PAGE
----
Ms Rein will remain as managing director of Ingeus and report directly to Providence chief executive Warren Rustand. She said joining Providence will give Ingeus scale and allow it to expand further to other markets.
The move could also skyrocket Ms Rein’s position on the BRW Rich Women List, an annual compilation of self-made women in Australia.
Ms Rein’s $135 million fortune places her at number 10 on the list, which is topped by Vicky Teoh — the fiercely private founder of TPG Telecom along with her husband David.
However the sale could put her within reach of Toga Group founder Charlotte Vidor who is ranked number two with a $360 million fortune or Topdeck Travel’s Jade Turner with $355 million.
“Sometimes that’s because they’re working in a family business and people have a natural bias to assume the husband is leading the business. [Or] they don’t always want to grow the business to be the biggest it possibly can,” she said.
Ms Rein, the daughter of a physiotherapist and RAAF veteran, founded the company in 1989 as a passion project to help those with injuries and disabilities enter the workforce.
Her father was left wheelchair-bound after a plane crash in World War II, and told he would never walk again.
He went on to work as an engineer and represent Australia at the Paralympics, installing a passion in Ms Rein for the cause.
The company initially won contracts under the Hawke and Howard governments to help disabled people return to work. It now has more than 2000 companies in 10 countries around the world with significant interests in the UK.
Ms Fitzsimmons said while the sale won’t necessarily drastically change things, it will give Ms Rein the recognition she deserves “without Rudd’s political career casting a shadow.”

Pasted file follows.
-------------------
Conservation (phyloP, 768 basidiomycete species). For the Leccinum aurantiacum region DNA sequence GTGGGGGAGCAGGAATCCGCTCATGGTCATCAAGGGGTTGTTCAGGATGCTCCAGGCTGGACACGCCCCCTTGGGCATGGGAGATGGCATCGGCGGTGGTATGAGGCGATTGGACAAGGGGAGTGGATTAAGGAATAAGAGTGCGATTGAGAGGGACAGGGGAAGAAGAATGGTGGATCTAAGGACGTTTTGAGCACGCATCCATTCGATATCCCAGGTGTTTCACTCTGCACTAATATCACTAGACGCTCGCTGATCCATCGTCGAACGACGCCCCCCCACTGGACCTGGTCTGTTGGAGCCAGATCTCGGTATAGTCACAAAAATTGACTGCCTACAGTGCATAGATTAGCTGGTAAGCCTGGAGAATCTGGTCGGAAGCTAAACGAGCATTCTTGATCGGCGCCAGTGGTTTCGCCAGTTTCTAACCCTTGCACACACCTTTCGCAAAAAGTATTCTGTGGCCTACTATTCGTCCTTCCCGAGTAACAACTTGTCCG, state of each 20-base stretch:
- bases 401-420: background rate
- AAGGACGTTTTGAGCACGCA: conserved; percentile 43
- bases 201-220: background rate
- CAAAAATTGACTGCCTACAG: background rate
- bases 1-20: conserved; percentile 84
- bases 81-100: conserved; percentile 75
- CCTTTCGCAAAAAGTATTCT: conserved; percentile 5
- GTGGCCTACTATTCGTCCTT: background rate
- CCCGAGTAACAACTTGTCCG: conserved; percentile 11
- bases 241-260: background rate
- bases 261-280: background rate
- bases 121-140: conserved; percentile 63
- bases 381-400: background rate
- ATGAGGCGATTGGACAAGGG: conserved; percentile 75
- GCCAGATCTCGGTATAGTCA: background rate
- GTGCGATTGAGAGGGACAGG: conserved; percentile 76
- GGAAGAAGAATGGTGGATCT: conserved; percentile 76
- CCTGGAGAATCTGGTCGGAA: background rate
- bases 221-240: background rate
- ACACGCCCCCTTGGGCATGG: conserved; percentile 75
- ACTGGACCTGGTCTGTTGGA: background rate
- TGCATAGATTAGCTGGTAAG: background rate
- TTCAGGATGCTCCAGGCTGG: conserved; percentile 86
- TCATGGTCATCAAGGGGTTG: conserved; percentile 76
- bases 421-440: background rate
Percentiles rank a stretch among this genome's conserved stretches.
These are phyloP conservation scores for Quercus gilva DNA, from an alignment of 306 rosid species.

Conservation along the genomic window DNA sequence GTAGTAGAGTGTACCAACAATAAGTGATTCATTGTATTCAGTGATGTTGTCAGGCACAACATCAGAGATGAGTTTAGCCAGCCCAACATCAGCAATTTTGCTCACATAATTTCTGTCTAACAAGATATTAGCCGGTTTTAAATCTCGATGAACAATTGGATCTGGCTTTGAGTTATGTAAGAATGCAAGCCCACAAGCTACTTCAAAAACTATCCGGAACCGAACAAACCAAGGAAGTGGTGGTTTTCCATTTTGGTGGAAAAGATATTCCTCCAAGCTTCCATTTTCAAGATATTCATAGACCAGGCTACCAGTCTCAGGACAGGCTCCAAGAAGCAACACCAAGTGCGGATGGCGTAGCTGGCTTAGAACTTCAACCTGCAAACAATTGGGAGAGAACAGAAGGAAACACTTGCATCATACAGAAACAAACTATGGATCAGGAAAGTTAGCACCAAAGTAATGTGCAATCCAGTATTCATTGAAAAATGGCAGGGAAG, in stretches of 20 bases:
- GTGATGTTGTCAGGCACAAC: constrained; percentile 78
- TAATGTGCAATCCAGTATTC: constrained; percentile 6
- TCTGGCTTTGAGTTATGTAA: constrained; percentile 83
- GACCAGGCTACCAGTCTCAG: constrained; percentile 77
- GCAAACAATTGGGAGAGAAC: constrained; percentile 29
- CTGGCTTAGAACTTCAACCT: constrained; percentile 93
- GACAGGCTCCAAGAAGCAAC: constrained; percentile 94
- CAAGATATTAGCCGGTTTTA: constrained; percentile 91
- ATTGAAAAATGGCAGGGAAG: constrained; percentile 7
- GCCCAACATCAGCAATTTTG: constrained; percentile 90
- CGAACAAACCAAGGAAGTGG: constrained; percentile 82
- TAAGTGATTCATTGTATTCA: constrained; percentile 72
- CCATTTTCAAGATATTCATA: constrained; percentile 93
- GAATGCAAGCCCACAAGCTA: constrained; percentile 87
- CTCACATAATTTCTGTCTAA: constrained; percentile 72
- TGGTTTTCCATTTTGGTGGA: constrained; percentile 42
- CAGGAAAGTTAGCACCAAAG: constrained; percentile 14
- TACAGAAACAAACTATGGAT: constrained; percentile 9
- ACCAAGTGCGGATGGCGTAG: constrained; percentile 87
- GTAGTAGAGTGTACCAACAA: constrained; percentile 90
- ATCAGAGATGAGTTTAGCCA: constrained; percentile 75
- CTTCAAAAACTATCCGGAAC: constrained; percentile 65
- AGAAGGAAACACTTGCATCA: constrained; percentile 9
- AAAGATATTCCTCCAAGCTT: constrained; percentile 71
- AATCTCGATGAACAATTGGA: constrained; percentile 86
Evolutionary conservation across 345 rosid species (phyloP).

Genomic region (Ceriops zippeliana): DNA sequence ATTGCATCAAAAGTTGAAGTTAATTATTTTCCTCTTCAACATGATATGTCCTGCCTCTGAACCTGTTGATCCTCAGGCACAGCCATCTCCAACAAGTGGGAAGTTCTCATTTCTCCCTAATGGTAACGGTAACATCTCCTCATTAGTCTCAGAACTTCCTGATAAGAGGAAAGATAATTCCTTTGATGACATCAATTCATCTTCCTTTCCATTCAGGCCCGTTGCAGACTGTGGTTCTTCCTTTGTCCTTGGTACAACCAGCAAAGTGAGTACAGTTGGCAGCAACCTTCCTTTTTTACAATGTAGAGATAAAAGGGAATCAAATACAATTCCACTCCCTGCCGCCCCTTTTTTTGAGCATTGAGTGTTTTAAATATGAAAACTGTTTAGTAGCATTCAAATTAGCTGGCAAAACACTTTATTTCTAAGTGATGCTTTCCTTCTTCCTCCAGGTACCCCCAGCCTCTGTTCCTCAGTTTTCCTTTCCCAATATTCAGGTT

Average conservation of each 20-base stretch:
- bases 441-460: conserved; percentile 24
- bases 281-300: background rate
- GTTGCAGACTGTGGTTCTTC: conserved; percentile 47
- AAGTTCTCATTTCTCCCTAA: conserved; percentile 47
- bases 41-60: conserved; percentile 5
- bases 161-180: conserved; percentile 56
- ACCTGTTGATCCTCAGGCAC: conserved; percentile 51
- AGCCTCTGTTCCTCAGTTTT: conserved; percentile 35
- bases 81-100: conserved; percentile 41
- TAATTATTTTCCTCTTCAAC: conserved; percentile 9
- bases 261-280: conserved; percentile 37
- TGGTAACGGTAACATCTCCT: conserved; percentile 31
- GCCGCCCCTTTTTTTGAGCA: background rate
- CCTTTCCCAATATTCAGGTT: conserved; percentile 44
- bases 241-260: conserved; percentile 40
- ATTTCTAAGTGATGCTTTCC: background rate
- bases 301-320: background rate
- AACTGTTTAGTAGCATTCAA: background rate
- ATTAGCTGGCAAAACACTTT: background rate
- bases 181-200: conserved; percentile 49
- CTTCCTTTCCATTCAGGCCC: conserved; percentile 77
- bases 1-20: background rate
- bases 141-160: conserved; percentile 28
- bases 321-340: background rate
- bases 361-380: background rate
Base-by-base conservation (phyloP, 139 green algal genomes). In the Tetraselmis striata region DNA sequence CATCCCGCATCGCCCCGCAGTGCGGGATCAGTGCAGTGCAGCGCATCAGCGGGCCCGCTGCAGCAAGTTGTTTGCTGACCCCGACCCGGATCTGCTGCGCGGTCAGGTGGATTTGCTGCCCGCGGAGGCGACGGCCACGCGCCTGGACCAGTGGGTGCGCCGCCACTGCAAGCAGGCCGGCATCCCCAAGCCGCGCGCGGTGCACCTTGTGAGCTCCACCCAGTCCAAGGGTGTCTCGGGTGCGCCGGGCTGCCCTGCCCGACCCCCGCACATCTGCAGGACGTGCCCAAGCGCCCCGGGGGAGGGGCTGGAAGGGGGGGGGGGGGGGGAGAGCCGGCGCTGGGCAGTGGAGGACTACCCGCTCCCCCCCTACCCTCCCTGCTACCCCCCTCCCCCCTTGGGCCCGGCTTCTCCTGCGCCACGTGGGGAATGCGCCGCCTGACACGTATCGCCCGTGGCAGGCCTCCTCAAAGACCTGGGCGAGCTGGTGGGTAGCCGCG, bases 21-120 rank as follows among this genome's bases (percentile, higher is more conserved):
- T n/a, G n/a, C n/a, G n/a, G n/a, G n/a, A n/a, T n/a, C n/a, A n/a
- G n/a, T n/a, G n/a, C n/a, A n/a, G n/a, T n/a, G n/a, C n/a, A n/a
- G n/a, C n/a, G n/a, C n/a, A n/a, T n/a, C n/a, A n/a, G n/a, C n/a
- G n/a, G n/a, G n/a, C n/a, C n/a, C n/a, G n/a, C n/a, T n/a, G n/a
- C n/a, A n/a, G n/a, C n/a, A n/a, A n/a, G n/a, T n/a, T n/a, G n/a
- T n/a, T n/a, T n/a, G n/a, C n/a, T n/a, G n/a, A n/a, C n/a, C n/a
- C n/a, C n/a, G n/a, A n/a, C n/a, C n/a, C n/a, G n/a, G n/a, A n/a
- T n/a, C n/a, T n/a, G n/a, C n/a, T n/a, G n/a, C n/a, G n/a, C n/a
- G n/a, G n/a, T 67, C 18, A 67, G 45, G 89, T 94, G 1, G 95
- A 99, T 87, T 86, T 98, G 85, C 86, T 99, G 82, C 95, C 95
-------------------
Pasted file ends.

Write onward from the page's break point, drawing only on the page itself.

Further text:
“It’s always been a shame she hadn’t had more recognition for her business skills. When her business was discussed it was cast in light of what it might mean for husband’s political career,” she said.
Consulting firm Deloitte owns half of the UK operations. The remainder of the company’s revenue comes from markets including France and Saudi Arabia.
Its revenue and adjusted earnings before interest tax, depreciation and amortisation for 2013 was $375 million.
Ms Rein sold the Australian arm of Ingeus in 2007 when Mr Rudd was elected to the prime ministership. She said at the time it would be inappropriate for her to retain ownership of a business which bids for government contracts.
Providence executive Mr Rustand said in a statement: “Ingeus is a good match for Providence, with strong management, deep client relationships and a proven track record of delivering high-quality services.”
Providence chairman Chris Shackleton added: “With the upfront consideration representing less than 40 per cent of the total potential acquisition cost and the remaining consideration tied to performance thresholds, we are confident we have aligned incentives towards generating cash flow and value for our shareholders.
news.com.au 1 Apr 2014
They are part of the criminal elite untouchable by the law
The corporate media also fails to mention that according to the BRW Rich 200 list, the Salteri family (officially listed in industries; defence and ship building), who are allegedly worth $1.18 billion, contains 2 women Mary Victoria Shaw (Salteri) and Adriana Bianca Gardos (Salteri) out of total of 5 (together with Carlo, Robert and Paul Salteri), making them worth $235 million in equal share.
The Salteri Family are responsible for the fraudulent collection of so called 'fines' via a trademark called CCV (Civic Compliance Victoria).